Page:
Actually, Menace might be better. At least it gave us Darth Maul and that bad-ass lightsaber battle. Something, even if it was miniscule, improved in Menace, whereas BS II failed to improve on anything from the first film. Balls!
At this point, I’m going to let you know that MAJOR SPOILERS are contained below. In all honesty, I loved The Boondock Saints. I have a tradition of watching it every St. Patrick’s Day while pounding the black stuff, and it always amazes me how brilliant and artistic the film is in every single f---ing scene! The sequel has nearly none of this, and, therefore, I really don’t feel there is anything that I can ruin for you. You’ve been warned.
Dear Troy Duffy:
Congratulations to you on the epic failure that was The Boondock Saints II: All Saints Day!
Despite your success in the making of the original Saints film, I must say that I am not, in the least, surprised by the horrible piece of s**t that was the sequel. After viewing the eye-opening documentary Overnight which detailed your rise and dismal fall from the Hollywood spotlight, I was amazed that anyone would give you the time of day, let alone provide you with the capital and means to create a sequel. Although I enjoyed the first Saints, even I was not looking forward to the second film.
I think that the title of the sequel alone speaks volumes as to the quality of the film. Much like Michael Bay with Transformers: Revenge of the Fallen, you must have felt that we required a colon-laden title with further explanation as to what we might expect in the film. Well, sir, much like Michael Bay, you made it quite clear that by adding more money to the film, we could expect more s**t and less plot. Thank you for clearing that up; I would have been quite confused if you had simply left the title as The Boondock Saints II.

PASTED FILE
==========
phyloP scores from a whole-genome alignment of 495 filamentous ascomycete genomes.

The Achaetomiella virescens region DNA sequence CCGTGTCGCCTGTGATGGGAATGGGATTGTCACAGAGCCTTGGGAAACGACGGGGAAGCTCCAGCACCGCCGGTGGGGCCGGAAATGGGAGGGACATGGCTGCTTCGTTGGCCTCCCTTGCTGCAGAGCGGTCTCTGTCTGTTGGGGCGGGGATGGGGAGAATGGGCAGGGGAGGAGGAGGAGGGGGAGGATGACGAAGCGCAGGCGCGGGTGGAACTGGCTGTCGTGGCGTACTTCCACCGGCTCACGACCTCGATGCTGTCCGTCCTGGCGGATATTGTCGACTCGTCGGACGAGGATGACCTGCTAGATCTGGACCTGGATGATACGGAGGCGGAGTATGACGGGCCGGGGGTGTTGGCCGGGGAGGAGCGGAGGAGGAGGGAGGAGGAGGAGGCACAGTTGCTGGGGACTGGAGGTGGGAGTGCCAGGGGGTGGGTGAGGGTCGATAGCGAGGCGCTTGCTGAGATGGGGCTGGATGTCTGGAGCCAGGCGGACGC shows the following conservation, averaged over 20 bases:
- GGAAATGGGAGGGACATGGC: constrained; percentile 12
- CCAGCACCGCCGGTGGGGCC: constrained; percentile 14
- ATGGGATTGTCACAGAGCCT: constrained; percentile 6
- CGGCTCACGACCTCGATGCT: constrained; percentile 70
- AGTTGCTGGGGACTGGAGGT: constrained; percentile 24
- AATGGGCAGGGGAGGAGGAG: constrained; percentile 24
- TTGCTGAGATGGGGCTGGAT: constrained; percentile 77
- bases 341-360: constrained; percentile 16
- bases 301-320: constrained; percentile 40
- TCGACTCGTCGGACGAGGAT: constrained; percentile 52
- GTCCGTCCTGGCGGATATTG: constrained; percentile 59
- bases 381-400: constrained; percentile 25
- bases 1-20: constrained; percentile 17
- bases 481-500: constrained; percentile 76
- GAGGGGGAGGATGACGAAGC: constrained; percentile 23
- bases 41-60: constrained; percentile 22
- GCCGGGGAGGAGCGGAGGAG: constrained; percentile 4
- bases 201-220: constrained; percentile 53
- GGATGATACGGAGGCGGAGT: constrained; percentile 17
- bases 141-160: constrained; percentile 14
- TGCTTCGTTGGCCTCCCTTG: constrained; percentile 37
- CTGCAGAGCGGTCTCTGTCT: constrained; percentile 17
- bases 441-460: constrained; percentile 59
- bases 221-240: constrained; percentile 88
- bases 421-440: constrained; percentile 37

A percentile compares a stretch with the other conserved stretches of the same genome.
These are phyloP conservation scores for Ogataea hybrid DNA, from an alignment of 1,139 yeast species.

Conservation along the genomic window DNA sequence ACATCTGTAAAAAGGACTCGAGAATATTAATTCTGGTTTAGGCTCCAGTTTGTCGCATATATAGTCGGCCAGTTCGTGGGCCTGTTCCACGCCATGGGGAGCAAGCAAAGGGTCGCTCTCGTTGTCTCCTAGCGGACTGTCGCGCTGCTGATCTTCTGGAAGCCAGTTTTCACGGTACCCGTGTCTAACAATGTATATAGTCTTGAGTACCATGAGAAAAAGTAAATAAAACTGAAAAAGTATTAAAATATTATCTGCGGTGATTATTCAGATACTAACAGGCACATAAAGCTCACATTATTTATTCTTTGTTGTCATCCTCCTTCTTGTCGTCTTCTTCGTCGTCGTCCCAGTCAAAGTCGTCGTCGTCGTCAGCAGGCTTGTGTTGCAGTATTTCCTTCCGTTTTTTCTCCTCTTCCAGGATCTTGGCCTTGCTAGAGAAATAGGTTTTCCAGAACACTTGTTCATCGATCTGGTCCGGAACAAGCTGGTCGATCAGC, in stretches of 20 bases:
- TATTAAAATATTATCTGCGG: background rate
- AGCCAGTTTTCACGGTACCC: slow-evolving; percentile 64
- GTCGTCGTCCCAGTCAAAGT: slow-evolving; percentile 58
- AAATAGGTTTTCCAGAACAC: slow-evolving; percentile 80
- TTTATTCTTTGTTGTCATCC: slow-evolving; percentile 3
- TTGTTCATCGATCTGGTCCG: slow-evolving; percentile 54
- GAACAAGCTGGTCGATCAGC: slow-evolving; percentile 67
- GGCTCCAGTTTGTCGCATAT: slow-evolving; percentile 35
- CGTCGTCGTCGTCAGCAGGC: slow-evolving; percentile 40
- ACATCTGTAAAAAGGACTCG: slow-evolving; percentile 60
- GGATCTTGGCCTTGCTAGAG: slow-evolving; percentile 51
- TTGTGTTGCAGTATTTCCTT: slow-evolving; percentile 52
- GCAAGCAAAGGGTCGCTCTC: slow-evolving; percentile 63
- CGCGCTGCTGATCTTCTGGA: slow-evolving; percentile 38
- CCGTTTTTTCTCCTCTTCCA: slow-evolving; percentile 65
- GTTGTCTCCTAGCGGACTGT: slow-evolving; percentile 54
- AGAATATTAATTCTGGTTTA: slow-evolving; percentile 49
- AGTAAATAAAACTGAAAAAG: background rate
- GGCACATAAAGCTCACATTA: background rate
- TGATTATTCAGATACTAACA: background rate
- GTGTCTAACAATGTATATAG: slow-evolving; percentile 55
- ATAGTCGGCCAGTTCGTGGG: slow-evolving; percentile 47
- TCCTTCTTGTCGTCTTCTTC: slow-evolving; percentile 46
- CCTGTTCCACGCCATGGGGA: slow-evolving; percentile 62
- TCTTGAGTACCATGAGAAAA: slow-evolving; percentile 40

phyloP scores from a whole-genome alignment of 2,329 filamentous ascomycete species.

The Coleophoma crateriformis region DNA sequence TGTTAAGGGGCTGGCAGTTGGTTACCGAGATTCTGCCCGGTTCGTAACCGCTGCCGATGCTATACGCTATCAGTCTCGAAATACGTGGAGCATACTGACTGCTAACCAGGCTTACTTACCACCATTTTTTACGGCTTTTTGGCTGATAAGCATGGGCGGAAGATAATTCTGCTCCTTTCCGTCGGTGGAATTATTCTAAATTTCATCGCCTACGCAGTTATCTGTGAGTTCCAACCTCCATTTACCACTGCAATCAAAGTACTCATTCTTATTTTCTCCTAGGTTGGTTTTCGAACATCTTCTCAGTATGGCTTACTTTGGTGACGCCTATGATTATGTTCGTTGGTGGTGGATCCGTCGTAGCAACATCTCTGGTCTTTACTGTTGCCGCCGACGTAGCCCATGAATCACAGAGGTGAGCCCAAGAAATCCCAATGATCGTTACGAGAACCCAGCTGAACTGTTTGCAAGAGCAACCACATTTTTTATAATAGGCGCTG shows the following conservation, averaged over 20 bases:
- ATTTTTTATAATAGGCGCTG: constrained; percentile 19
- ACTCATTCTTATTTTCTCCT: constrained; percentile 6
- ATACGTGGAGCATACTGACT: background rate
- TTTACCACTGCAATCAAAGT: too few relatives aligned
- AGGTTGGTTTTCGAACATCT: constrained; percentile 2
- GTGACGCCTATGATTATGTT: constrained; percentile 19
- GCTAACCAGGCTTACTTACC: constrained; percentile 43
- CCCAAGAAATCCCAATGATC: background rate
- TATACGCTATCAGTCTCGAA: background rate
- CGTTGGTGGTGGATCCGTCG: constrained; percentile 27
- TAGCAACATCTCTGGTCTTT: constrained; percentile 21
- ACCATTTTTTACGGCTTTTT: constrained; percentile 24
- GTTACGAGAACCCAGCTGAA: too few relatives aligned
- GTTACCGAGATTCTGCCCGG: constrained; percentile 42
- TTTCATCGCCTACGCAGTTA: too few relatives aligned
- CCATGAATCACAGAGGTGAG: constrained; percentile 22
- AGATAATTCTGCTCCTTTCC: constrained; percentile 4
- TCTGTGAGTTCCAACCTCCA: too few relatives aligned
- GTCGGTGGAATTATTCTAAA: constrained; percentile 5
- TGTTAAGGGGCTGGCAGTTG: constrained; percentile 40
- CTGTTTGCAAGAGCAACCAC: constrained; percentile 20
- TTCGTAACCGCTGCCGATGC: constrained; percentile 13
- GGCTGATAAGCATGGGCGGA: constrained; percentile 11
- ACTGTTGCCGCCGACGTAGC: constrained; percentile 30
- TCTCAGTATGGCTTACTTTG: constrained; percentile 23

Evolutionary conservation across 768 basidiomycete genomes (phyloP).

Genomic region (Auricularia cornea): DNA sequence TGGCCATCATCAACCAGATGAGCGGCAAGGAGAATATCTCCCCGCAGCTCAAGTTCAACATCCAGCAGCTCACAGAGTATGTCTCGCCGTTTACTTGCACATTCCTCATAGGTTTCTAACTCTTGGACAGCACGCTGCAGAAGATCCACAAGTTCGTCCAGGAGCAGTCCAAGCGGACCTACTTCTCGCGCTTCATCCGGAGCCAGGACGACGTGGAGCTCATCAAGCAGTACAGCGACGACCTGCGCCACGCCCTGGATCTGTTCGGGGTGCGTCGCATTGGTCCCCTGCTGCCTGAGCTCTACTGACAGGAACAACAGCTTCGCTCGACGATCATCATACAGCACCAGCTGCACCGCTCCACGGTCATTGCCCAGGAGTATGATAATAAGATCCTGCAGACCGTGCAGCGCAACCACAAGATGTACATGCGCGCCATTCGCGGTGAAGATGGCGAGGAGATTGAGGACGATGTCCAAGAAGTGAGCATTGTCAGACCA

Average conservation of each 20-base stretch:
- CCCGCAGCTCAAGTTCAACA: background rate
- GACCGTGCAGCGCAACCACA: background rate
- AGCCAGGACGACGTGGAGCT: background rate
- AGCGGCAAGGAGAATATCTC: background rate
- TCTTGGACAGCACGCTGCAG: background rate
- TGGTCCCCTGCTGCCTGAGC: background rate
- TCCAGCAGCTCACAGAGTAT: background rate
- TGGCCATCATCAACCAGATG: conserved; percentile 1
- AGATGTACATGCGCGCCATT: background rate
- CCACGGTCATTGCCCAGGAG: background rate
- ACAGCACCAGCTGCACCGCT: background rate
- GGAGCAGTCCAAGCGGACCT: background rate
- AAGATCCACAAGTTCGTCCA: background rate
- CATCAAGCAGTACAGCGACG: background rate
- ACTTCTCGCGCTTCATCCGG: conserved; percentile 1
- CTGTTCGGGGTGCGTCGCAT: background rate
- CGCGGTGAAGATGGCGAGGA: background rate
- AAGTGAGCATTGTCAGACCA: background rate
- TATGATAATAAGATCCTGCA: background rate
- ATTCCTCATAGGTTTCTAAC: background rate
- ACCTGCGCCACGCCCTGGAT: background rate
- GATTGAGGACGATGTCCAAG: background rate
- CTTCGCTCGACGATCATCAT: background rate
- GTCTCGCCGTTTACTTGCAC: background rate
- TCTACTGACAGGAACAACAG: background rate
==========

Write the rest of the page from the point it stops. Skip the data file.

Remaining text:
I really love Alien 3.
To many, it is bizarre that I would so cherish what is, in their minds, a cinematic disaster. Others can see enough of my point of view to admit there was, at the very least, potential for a great film. A select few understand exactly why I love this film and love it themselves.
Where others see bad acting, I see unique and interesting choices by the actors. Where others see a retread, I see a return to roots of the original film. Where others mourn the death of Ripley, not to mention Hicks and Newt, I see sobering, painful, and fitting endings to beloved characters. Maybe it’s a matter of opinion. Maybe it’s unresolved expectations on the fan base’s part. I’m not arrogant enough to state that I am unequivocally right, but, like most people, I do trust my instincts.